Saturday, February 2, 2013

What is the REAL Growth Rate and What Does it Mean?

Earlier this week I commented that the negative U.S. GDP print for the fourth quarter of 2012 was not unexpected, at least by those of us who were paying attention. The media was apparently "surprised" and "stunned". Either through bias, ignorance or just a healthy optimism that is misplaced, the media has for four years put a positive spin on any and every bit of economic data that comes out. Its understandable that the Fed and the administration would want to put their best spin on poor data; the Fed because they are trying to increase confidence and the administration because there is an ever present political element to showing progress. But for those of us who are either managing wealth for others or are trying to preserve our own wealth for a sound economic future, we must look at the reality beyond the "noise" of the pundits and media so that we can make sound decisions.

Below is a graph of headline GDP growth in the US that is reported to the public starting in 2000 with an index starting at 100. It certainly gives the impression that the 2000's were a prosperous time in the US, that growth was interrupted briefly in 2008, then resumed again in late 2009. If only this were the case.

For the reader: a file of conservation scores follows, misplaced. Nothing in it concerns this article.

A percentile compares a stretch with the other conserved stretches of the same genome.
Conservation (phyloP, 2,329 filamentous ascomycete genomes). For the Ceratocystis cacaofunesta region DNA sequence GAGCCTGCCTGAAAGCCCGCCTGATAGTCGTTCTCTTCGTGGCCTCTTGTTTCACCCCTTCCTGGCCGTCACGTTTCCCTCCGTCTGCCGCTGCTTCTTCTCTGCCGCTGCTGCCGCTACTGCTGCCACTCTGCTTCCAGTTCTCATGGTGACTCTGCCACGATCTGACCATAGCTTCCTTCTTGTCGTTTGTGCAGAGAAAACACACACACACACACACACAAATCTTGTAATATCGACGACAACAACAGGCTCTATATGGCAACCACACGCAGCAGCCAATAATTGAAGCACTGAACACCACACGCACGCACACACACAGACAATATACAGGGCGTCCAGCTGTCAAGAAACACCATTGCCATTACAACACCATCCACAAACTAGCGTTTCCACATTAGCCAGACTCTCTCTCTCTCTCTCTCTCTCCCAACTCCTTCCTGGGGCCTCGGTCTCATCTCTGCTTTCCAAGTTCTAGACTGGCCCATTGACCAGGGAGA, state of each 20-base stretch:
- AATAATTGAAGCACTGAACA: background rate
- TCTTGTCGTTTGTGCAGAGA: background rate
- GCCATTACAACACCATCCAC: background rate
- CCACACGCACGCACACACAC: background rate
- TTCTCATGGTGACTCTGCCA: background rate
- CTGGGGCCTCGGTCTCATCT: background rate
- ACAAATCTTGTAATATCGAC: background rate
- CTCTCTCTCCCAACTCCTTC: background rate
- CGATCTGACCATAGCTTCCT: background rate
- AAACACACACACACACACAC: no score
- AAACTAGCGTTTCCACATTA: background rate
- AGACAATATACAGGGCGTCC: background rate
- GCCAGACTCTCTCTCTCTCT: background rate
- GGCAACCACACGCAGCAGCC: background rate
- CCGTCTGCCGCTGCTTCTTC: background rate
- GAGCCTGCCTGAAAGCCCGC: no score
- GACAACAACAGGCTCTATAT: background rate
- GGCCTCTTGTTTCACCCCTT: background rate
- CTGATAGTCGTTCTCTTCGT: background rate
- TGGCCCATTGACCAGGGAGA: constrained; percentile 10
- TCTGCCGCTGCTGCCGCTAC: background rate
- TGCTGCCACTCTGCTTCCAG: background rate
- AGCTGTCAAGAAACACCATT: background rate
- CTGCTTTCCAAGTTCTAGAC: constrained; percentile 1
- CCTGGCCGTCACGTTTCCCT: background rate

This graph is based on GDP growth and adjusted for the reported inflation, which as I have noted before here and here, is understated due to revisions in how inflation calculations have changed to reduce government costs in entitlement spending like social security.

So what would GDP growth look like if corrected for just 2% more inflation? See below:

Skeptical? Then ask yourself this based on these facts, all provided by government sources: which graph seems to explain the economic environment we are in given:

The labor participation rate is dropping.

More people are dropping out of the labor force each month than are finding jobs.

The number of people on food stamps are at record highs at 47 million.

The St. Louis Fed shows this is the worst economic recovery in history.  

As I commented last Thursday, it is very likely we will go into a double dip recession (By official government statistics), but readers of this blog will see that we have, essentially, been in a recession/depression for several years now.

Recommended  reading:
The High Price of Understated Inflation
The Worst Recovery in History

No comments:

Post a Comment